A Facebook group of just over 200 residents of Yorba Linda is opposing the idea of ending the City of Yorba Linda’s contract with the City of Brea’s Police Department. There are 64,500 residents in Yorba Linda, which means this group of 200 is numerically insignificant – they aren’t even 1% of Yorba Linda’s population! Some of them also apparently set up a website too. Their site notes about 325 supporters – again a pittance compared to the entire population of Yorba Linda.
The real question, which has been raised by famed FFFF blogger Tony Bushala, is why in the world the tiny City of Brea is providing police services to the City of Yorba Linda in the first place! What the heck is that all about? If the Brea police have too many officers, can’t they just cut the extra ones? Or, as has been suggested by one of the Yorba Linda Council Members, shouldn’t the two cities be running the police in conjunction, under the auspices of a joint authority?
The Brea police groupies fail to mention that costs have absolutely skyrocketed over the past few years, as illustrated in this graphic:
Click here to see that chart online, in a bigger version. Here’s what it boils down to, according to the O.C. Register, Yorba Linda Mayor Mark Schwing told a crowd at a City Council meeting that the cost of the police contract has increased by nearly 68 percent in the past decade, double the rate of inflation during the same period! Yorba Linda’s police costs have almost doubled since 2001/2001, shooting up from $6.5 million to $11 million. Yorba Linda’s police costs now make up 41% of their total city budget. How does this affect each resident of Yorba Linda? The cost per person for police services in 2000-01 was $108.37, and that cost has now increased to $171.13 per resident. Can you really blame the Yorba Linda City Council for wanting to explore their alternatives?
An informal analysis of what it would cost the Sheriff’s Department to police Yorba Linda determined that the first year would be about $1.1 million less than what the city is paying Brea. Start-up costs for buying vehicles and equipment would be $1.5 million, and there would be unknown costs for housing the 46 employees that would be assigned to the city, according to the O.C. Register.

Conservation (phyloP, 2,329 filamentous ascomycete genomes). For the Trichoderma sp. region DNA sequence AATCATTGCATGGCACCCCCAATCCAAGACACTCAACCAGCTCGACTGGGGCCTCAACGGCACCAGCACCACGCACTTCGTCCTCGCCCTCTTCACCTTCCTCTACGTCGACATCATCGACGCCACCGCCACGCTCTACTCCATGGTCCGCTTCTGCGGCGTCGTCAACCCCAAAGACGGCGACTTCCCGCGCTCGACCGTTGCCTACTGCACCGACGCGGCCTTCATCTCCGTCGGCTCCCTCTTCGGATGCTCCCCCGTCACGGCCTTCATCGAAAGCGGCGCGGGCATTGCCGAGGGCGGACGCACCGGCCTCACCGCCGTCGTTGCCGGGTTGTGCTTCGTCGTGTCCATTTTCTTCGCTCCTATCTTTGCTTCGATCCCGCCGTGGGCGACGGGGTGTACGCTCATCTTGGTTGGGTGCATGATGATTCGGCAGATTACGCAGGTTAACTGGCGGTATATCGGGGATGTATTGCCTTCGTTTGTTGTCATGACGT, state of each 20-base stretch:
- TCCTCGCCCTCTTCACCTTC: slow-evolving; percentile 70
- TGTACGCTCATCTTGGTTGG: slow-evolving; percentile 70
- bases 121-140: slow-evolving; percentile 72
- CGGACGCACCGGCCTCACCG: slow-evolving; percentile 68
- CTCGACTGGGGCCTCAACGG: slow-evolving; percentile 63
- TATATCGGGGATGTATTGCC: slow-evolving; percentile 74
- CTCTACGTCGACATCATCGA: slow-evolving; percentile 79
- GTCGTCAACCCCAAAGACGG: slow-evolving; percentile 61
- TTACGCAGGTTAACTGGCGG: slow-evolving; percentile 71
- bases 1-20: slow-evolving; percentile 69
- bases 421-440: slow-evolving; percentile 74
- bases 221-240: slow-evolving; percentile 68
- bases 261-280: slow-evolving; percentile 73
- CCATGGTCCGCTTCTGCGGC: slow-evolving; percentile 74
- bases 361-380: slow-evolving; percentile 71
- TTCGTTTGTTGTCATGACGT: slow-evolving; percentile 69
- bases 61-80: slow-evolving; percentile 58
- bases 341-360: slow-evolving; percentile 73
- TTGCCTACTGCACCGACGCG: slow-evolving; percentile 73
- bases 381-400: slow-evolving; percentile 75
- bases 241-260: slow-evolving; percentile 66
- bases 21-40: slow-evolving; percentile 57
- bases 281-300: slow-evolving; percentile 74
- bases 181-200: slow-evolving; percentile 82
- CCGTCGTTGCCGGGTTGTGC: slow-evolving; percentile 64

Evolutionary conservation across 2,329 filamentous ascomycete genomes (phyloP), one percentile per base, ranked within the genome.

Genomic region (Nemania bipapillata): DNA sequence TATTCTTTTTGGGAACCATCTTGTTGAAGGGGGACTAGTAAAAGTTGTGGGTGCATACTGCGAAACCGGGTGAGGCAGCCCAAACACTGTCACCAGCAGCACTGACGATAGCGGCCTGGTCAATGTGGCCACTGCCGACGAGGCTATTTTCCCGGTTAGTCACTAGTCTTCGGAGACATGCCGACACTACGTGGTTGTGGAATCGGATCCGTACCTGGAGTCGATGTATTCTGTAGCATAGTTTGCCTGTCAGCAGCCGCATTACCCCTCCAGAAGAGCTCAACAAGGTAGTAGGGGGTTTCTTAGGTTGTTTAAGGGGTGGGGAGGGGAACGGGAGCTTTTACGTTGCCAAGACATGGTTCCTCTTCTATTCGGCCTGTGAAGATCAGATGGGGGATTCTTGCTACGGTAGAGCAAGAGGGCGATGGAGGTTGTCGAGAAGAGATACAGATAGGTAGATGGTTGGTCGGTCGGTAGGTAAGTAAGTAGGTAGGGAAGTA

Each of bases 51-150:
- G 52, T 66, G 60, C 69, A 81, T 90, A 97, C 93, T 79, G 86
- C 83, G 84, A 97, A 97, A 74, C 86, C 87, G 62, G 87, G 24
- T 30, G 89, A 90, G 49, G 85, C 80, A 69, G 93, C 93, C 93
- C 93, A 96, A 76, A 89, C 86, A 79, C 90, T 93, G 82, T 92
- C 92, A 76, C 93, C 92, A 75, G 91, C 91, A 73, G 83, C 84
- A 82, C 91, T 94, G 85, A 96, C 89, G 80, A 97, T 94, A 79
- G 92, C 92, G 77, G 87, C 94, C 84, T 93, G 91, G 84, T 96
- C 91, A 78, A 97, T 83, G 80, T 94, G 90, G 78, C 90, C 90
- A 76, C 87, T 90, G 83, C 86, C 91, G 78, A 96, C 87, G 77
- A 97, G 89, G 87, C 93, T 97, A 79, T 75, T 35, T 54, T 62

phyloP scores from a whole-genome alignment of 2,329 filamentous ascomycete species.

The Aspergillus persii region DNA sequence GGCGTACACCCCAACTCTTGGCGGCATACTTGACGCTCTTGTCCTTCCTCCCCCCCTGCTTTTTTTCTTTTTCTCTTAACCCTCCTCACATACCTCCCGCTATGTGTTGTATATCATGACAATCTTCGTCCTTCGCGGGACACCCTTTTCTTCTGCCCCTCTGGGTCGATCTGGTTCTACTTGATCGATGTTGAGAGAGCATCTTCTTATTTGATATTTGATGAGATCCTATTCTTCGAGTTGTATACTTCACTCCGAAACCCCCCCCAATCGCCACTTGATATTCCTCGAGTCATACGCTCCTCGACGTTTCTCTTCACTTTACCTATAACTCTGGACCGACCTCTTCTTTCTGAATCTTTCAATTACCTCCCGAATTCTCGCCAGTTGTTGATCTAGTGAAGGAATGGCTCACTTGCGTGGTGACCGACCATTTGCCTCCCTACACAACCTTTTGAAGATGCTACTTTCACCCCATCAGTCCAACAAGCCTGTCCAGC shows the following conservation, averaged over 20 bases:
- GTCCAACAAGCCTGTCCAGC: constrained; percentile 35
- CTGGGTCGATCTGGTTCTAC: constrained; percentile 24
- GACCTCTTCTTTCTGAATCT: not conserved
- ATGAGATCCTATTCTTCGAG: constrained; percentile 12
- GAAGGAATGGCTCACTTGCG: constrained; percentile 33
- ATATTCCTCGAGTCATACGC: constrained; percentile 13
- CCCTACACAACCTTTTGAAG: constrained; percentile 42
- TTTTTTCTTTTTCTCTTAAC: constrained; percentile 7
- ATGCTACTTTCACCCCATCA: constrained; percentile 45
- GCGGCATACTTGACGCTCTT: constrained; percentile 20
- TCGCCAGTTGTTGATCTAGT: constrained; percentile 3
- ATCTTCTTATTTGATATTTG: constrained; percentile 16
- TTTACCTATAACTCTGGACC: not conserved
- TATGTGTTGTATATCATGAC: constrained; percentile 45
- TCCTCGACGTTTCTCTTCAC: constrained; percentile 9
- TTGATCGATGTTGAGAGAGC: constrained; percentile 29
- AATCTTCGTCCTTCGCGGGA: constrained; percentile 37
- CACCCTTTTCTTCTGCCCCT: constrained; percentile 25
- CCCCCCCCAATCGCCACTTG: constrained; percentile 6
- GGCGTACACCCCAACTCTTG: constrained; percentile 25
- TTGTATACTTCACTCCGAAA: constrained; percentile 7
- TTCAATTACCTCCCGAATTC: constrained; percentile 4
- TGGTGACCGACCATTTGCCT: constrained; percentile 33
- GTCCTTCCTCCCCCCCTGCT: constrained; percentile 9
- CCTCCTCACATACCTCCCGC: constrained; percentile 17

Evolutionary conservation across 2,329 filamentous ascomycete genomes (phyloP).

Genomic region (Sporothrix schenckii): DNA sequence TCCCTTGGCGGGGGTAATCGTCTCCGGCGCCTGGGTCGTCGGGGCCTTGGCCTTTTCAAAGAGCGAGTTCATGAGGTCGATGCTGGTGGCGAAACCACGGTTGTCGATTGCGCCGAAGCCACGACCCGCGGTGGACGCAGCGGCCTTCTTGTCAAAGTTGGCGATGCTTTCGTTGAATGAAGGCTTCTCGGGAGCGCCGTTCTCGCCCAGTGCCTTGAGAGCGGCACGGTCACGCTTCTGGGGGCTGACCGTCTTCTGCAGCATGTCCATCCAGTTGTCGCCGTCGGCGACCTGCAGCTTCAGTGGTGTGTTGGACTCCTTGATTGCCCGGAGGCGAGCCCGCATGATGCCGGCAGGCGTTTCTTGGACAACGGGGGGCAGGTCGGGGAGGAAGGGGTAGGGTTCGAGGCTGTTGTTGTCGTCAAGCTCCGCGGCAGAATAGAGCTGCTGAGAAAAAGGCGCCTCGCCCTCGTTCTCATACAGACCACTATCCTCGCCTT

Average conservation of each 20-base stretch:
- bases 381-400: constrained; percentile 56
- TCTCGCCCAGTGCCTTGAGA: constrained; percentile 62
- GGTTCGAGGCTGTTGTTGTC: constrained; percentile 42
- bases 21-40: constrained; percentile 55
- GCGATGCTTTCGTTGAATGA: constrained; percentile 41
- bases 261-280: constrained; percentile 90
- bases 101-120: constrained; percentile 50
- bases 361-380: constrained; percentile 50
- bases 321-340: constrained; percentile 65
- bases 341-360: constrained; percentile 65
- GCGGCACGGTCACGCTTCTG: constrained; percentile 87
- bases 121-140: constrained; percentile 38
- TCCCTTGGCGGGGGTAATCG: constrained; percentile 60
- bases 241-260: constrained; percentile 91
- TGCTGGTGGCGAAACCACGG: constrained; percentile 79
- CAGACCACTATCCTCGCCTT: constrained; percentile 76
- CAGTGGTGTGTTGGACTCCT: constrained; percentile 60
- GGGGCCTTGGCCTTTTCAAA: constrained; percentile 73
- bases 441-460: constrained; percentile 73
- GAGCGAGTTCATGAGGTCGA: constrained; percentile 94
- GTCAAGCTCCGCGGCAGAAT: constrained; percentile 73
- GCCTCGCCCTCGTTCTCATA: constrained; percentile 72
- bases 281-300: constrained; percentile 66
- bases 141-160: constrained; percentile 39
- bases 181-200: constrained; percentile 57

The Brea police groupies have complained that the Sheriff’s Department can’t possibly serve the City of Yorba Linda since they would be stationed in Santa Ana, even though Sheriff Hutchens herself acknowledged that there would be unknown costs for housing the Deputies who would be assigned to the City of Yorba Linda. But did you know that the Sheriff’s Department already polices the unincorporated area just east of Yorba Linda? Click here to learn more about the OCSD’s North Operations.
Other options that the City of Yorba Linda is exploring include contracting with the police in the Cities of Anaheim or Placentia. At the very least they have put some pressure now on the City of Brea’s police department to do something about their costs in any subsequent proposals.
It seems to me that the Yorba Linda City Council deserves kudos for their actions to reduce their cost overruns and their increasing reliance on their reserves. You can learn a lot more about this entire imbroglio by reading the City of Yorba Linda’s staff report about their police services and budget.
You should also have a look at the City of Yorba Linda’s crime statistics, which reveal that just about every category of crime has gone down in their city- in fact they have had only 5 homicides since 2006, and only one since 2009. What in the world are the Brea police groupies having such a cow about? Their city is about as safe as could be – and will likely stay that way no matter which police department ends up serving them.
As one might imagine liberal Orange Juice blogger Greg Diamond, who apparently rents an abode in Brea, weighed in on this story and after exhausting perhaps ten thousand words he appeared to lack a conclusion, but he did at least advise that interested parties may attend the Yorba Linda City Council meeting on Tuesday, January 3, 2012 at 6:30PM. That is probably not a bad idea, but the City of Yorba Linda apparently offers online videos of their meetings so there is no need to rush down there at dinnertime.